Skin Cancer Facts
MELANOMA & SKIN CANCER FACTS
- Melanoma is a very serious and potentially deadly form of skin cancer that begins in the melanocyte cells of the skin – the cells that give the skin colour.
- In 2018, approximately 7,446 (4,080 males and 3,366 females) Canadians will be diagnosed with melanoma and it is estimated that there will be 1270 deaths.
- It is one of the few cancers with incidence rates on the rise, climbing by over 2% annually since 1986. While frequently diagnosed in people over 40 years of age, it is one of the most common cancer types found in young adults aged 15-29.
- Melanoma can affect anyone regardless of sex, age or race
- The leading cause of the most common form of melanoma (cutaneous melanoma) is overexposure to ultraviolet radiation (UVR) from the sun or artificial sources (such as tanning beds, sunlamps) .
- Exposed human skin can tan or burn – both are signs of damage to the underlying cells. A burn, in particular, is a marker of extensive damage that normal DNA repair mechanisms may not be able to repair. Sunburn at any age is an indicator of UVR overexposure (generally intermittent exposure) and increases the risk of skin cancer, particularly of melanoma.
- There is an increased risk of melanoma associated with the number of sunburns throughout life time-periods (childhood, adolescence, adulthood, and lifetime) but higher risks associated with sunburns and exposure before the age of 20.  Early exposure to tanning beds can increase a person’s chance of developing melanoma by up to 75%.  Among those who first used a sunbed before age 35, the risk of melanoma is increased by 59%.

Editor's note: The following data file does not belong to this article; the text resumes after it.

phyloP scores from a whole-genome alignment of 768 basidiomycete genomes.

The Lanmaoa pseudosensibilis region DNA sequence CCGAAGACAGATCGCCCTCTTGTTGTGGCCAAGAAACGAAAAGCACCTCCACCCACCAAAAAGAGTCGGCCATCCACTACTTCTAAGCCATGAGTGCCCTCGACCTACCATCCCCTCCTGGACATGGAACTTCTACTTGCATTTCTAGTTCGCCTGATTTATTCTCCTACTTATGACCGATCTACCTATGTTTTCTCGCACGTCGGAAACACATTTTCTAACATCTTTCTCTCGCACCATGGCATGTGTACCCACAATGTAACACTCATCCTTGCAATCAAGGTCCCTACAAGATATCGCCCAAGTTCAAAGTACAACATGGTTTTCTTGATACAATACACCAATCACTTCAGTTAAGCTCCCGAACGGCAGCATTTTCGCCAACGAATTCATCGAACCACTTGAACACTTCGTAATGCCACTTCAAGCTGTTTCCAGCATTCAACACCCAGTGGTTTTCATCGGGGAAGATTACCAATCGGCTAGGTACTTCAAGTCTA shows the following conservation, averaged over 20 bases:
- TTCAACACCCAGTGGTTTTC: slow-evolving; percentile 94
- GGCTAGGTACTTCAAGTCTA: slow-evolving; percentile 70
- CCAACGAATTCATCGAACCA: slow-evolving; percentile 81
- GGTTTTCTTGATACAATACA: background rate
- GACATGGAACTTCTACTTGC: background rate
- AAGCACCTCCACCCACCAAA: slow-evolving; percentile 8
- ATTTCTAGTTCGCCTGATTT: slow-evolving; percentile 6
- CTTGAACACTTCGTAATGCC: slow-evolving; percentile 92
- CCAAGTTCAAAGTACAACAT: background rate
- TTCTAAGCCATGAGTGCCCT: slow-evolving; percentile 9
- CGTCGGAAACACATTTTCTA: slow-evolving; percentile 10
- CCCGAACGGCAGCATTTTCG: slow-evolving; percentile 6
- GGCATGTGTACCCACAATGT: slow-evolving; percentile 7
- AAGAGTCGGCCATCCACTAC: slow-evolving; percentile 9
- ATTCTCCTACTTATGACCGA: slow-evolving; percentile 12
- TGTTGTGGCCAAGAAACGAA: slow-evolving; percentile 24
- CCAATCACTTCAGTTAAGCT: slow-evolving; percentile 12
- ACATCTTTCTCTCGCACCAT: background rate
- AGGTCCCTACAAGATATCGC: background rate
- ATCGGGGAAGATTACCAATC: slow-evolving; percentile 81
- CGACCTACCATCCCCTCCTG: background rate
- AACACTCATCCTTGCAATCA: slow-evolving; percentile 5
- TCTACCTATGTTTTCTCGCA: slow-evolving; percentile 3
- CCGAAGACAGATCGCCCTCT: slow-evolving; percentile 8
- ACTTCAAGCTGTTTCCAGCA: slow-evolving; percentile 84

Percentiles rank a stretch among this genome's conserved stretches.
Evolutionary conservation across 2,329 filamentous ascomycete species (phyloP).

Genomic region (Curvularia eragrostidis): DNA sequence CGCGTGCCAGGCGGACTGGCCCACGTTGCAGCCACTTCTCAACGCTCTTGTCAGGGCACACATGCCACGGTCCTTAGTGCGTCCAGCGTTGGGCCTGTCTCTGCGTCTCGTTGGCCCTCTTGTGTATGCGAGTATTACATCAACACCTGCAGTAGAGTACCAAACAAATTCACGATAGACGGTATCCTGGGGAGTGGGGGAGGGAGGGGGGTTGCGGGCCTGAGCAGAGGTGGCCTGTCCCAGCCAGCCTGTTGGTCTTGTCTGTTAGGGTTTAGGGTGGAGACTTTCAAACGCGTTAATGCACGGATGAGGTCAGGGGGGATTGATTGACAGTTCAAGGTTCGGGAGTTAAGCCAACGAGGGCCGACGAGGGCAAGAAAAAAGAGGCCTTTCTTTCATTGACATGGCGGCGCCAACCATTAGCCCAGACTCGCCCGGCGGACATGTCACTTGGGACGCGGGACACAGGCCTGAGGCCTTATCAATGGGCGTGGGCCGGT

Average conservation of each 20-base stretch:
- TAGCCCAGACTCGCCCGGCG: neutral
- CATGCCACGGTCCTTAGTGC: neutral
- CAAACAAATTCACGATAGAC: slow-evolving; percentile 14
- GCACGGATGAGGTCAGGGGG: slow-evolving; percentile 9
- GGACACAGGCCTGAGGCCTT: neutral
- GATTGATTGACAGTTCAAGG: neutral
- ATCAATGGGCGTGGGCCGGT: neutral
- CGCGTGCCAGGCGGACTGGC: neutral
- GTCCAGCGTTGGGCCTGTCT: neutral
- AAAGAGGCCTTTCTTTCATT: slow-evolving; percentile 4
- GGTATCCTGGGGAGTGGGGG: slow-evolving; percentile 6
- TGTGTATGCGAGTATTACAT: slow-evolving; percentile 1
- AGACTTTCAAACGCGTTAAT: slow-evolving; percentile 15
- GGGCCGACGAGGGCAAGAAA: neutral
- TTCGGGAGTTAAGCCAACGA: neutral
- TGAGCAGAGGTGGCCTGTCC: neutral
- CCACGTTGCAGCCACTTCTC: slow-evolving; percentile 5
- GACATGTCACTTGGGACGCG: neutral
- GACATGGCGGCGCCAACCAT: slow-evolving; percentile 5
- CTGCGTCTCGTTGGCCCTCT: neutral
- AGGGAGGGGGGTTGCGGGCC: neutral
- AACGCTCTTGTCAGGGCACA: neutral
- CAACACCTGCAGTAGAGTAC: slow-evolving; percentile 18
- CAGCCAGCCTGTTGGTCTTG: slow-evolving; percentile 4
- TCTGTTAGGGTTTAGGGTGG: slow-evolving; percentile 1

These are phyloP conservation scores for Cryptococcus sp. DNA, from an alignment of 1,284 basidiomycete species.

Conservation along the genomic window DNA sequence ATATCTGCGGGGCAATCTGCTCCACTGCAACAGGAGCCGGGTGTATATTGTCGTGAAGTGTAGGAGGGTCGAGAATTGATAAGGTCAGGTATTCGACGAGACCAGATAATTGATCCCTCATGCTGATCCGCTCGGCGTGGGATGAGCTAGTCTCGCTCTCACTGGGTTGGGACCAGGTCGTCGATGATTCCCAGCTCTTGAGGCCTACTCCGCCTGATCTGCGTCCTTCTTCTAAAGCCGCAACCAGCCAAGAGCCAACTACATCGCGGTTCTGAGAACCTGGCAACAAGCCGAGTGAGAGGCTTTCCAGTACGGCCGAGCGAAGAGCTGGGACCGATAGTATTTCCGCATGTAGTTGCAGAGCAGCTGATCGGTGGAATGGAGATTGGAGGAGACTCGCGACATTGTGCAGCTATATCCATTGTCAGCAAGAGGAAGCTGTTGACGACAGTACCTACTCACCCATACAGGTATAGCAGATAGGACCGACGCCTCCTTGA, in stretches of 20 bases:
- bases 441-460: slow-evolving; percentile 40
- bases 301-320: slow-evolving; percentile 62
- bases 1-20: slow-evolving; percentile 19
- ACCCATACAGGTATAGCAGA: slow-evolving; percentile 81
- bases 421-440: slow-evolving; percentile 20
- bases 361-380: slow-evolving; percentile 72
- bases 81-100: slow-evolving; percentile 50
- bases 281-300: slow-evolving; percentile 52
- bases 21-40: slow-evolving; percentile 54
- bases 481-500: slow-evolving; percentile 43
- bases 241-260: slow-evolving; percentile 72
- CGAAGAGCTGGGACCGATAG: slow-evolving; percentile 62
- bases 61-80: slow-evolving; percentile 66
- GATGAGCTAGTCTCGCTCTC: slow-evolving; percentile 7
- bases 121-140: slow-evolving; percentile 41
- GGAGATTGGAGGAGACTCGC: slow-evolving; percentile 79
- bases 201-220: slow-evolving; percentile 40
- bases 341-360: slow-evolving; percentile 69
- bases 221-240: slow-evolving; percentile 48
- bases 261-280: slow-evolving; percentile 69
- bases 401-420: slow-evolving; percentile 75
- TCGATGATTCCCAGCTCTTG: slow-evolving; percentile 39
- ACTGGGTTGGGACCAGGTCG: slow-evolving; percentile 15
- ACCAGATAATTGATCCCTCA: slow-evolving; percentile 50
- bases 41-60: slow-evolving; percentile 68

- The survival rate for melanoma is high if it is detected early and unlike many cancers, melanoma is often clearly visible on the skin.
 Canadian Cancer Society’s Advisory. Committee on Cancer Statistics. Canadian Cancer Statistics 2017. Toronto, ON: Canadian Cancer Society; 2017.Available at: https://goo.gl/T5Wx3y Accessed on November 5, 2018. Note: original stats have been adjusted by 2% to reflect estimated increase for 2018.
 Canadian Cancer Society’s Advisory. Committee on Cancer Statistics. Canadian Cancer Statistics 2014. Toronto, ON: Canadian Cancer Society; 2014. Available at: http://www.cancer.ca/~/media/cancer.ca/CW/cancer%20information/cancer%20101/Canadian%20cancer%20statistics/Canadian-Cancer-Statistics-2014-EN.pdf. Accessed on November 5, 2018.
 Canadian Cancer Society’s Advisory. Committee on Cancer Statistics. Canadian Cancer Statistics 2017. Toronto, ON: Canadian Cancer Society; 2017.Available at: https://goo.gl/T5Wx3y Accessed on November 5, 2018.
 World Health Organization (WHO); Available at: https://www.who.int/uv/sun_protection/en/
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 Gandini S, Sera F, Cattaruzza MS, et al. Meta-analysis of risk factors for cutaneous melanoma: II. Sun exposure. Eur J Cancer. 2005;41(1):45-60. doi:10.1016/j.ejca.2004.10.016.
 International Agency for Research on Cancer Working Group on artificial ultraviolet l, skin c. The association of use of sunbeds with cutaneous malignant melanoma and other skin cancers: A systematic review. Int J Cancer 2007;120(5):1116-22.
 Zhang M, Qureshi AA, Geller AC, Frazier L, Hunter DJ, Han J. Use of tanning beds and incidence of skin cancer. J Clin Oncol 2012;30(14):1588-93.
 Boniol M, Autier P, Boyle P, Gandini S. Cutaneous melanoma attributable to sunbed use: systematic review and meta-analysis. BMJ 12;345:e4757.